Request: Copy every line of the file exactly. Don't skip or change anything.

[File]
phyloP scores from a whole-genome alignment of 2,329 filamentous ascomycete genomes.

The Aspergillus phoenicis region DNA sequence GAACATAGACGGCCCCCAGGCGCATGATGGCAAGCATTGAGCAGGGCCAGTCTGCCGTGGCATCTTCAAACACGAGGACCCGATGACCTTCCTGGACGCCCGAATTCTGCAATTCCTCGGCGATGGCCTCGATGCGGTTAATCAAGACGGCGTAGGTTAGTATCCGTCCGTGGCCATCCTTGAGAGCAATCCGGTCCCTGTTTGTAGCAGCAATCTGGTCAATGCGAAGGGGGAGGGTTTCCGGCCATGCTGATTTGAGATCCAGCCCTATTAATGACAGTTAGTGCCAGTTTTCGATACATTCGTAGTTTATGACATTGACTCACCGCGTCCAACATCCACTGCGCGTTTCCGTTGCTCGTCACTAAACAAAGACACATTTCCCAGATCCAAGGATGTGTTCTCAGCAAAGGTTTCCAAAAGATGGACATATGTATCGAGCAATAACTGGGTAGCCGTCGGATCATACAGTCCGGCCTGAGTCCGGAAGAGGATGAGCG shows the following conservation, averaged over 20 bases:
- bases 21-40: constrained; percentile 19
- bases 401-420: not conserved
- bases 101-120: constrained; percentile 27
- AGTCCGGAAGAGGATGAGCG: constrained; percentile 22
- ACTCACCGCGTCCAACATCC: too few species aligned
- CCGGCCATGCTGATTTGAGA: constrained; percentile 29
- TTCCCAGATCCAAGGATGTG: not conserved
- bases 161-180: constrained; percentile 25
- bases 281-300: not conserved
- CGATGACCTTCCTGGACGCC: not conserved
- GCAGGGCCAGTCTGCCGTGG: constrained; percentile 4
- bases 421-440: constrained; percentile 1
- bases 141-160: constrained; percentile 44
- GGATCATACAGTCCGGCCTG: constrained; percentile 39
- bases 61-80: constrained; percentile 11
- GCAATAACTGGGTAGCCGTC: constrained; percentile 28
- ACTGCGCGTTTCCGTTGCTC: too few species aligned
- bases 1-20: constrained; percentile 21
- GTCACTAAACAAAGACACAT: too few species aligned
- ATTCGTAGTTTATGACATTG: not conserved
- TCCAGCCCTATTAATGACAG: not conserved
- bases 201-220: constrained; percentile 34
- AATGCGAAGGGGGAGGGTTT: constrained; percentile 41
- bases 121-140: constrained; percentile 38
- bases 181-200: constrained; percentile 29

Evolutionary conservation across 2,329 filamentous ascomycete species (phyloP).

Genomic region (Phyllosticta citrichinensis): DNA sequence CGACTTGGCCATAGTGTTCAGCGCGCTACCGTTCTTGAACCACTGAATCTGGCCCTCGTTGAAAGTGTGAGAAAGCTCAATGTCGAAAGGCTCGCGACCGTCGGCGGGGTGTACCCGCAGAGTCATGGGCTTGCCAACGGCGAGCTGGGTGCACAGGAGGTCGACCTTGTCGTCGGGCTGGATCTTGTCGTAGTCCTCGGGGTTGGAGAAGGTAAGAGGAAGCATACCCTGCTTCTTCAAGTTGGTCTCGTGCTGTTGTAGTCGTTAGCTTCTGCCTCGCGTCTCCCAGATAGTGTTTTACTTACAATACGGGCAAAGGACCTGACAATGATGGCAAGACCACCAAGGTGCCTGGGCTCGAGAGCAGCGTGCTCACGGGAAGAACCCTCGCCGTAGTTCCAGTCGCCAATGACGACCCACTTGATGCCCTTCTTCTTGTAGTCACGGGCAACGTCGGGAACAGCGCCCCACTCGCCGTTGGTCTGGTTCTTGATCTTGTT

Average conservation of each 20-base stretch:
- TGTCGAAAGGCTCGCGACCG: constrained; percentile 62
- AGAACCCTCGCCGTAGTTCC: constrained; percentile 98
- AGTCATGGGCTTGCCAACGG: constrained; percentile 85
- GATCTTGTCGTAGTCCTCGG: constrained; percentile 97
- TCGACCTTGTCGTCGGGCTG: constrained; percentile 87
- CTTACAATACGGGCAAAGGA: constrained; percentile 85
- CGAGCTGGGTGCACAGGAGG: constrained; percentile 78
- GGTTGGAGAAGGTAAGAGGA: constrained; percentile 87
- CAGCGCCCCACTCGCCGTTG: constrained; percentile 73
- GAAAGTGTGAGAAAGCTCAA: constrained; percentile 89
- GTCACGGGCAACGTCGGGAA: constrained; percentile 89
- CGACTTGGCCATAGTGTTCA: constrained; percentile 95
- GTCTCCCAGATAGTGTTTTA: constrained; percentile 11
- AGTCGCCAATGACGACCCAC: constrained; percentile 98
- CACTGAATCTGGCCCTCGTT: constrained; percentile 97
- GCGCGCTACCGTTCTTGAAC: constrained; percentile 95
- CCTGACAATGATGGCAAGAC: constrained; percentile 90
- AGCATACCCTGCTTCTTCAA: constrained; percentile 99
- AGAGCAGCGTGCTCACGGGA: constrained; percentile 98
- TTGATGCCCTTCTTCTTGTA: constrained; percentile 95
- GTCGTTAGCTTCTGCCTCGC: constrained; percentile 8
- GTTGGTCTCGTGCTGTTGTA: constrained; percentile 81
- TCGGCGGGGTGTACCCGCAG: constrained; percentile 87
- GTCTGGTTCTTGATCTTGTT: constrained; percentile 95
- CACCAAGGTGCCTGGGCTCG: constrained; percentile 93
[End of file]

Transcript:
phyloP scores from a whole-genome alignment of 2,329 filamentous ascomycete genomes.

The Aspergillus phoenicis region DNA sequence GAACATAGACGGCCCCCAGGCGCATGATGGCAAGCATTGAGCAGGGCCAGTCTGCCGTGGCATCTTCAAACACGAGGACCCGATGACCTTCCTGGACGCCCGAATTCTGCAATTCCTCGGCGATGGCCTCGATGCGGTTAATCAAGACGGCGTAGGTTAGTATCCGTCCGTGGCCATCCTTGAGAGCAATCCGGTCCCTGTTTGTAGCAGCAATCTGGTCAATGCGAAGGGGGAGGGTTTCCGGCCATGCTGATTTGAGATCCAGCCCTATTAATGACAGTTAGTGCCAGTTTTCGATACATTCGTAGTTTATGACATTGACTCACCGCGTCCAACATCCACTGCGCGTTTCCGTTGCTCGTCACTAAACAAAGACACATTTCCCAGATCCAAGGATGTGTTCTCAGCAAAGGTTTCCAAAAGATGGACATATGTATCGAGCAATAACTGGGTAGCCGTCGGATCATACAGTCCGGCCTGAGTCCGGAAGAGGATGAGCG shows the following conservation, averaged over 20 bases:
- bases 21-40: constrained; percentile 19
- bases 401-420: not conserved
- bases 101-120: constrained; percentile 27
- AGTCCGGAAGAGGATGAGCG: constrained; percentile 22
- ACTCACCGCGTCCAACATCC: too few species aligned
- CCGGCCATGCTGATTTGAGA: constrained; percentile 29
- TTCCCAGATCCAAGGATGTG: not conserved
- bases 161-180: constrained; percentile 25
- bases 281-300: not conserved
- CGATGACCTTCCTGGACGCC: not conserved
- GCAGGGCCAGTCTGCCGTGG: constrained; percentile 4
- bases 421-440: constrained; percentile 1
- bases 141-160: constrained; percentile 44
- GGATCATACAGTCCGGCCTG: constrained; percentile 39
- bases 61-80: constrained; percentile 11
- GCAATAACTGGGTAGCCGTC: constrained; percentile 28
- ACTGCGCGTTTCCGTTGCTC: too few species aligned
- bases 1-20: constrained; percentile 21
- GTCACTAAACAAAGACACAT: too few species aligned
- ATTCGTAGTTTATGACATTG: not conserved
- TCCAGCCCTATTAATGACAG: not conserved
- bases 201-220: constrained; percentile 34
- AATGCGAAGGGGGAGGGTTT: constrained; percentile 41
- bases 121-140: constrained; percentile 38
- bases 181-200: constrained; percentile 29

Evolutionary conservation across 2,329 filamentous ascomycete species (phyloP).

Genomic region (Phyllosticta citrichinensis): DNA sequence CGACTTGGCCATAGTGTTCAGCGCGCTACCGTTCTTGAACCACTGAATCTGGCCCTCGTTGAAAGTGTGAGAAAGCTCAATGTCGAAAGGCTCGCGACCGTCGGCGGGGTGTACCCGCAGAGTCATGGGCTTGCCAACGGCGAGCTGGGTGCACAGGAGGTCGACCTTGTCGTCGGGCTGGATCTTGTCGTAGTCCTCGGGGTTGGAGAAGGTAAGAGGAAGCATACCCTGCTTCTTCAAGTTGGTCTCGTGCTGTTGTAGTCGTTAGCTTCTGCCTCGCGTCTCCCAGATAGTGTTTTACTTACAATACGGGCAAAGGACCTGACAATGATGGCAAGACCACCAAGGTGCCTGGGCTCGAGAGCAGCGTGCTCACGGGAAGAACCCTCGCCGTAGTTCCAGTCGCCAATGACGACCCACTTGATGCCCTTCTTCTTGTAGTCACGGGCAACGTCGGGAACAGCGCCCCACTCGCCGTTGGTCTGGTTCTTGATCTTGTT

Average conservation of each 20-base stretch:
- TGTCGAAAGGCTCGCGACCG: constrained; percentile 62
- AGAACCCTCGCCGTAGTTCC: constrained; percentile 98
- AGTCATGGGCTTGCCAACGG: constrained; percentile 85
- GATCTTGTCGTAGTCCTCGG: constrained; percentile 97
- TCGACCTTGTCGTCGGGCTG: constrained; percentile 87
- CTTACAATACGGGCAAAGGA: constrained; percentile 85
- CGAGCTGGGTGCACAGGAGG: constrained; percentile 78
- GGTTGGAGAAGGTAAGAGGA: constrained; percentile 87
- CAGCGCCCCACTCGCCGTTG: constrained; percentile 73
- GAAAGTGTGAGAAAGCTCAA: constrained; percentile 89
- GTCACGGGCAACGTCGGGAA: constrained; percentile 89
- CGACTTGGCCATAGTGTTCA: constrained; percentile 95
- GTCTCCCAGATAGTGTTTTA: constrained; percentile 11
- AGTCGCCAATGACGACCCAC: constrained; percentile 98
- CACTGAATCTGGCCCTCGTT: constrained; percentile 97
- GCGCGCTACCGTTCTTGAAC: constrained; percentile 95
- CCTGACAATGATGGCAAGAC: constrained; percentile 90
- AGCATACCCTGCTTCTTCAA: constrained; percentile 99
- AGAGCAGCGTGCTCACGGGA: constrained; percentile 98
- TTGATGCCCTTCTTCTTGTA: constrained; percentile 95
- GTCGTTAGCTTCTGCCTCGC: constrained; percentile 8
- GTTGGTCTCGTGCTGTTGTA: constrained; percentile 81
- TCGGCGGGGTGTACCCGCAG: constrained; percentile 87
- GTCTGGTTCTTGATCTTGTT: constrained; percentile 95
- CACCAAGGTGCCTGGGCTCG: constrained; percentile 93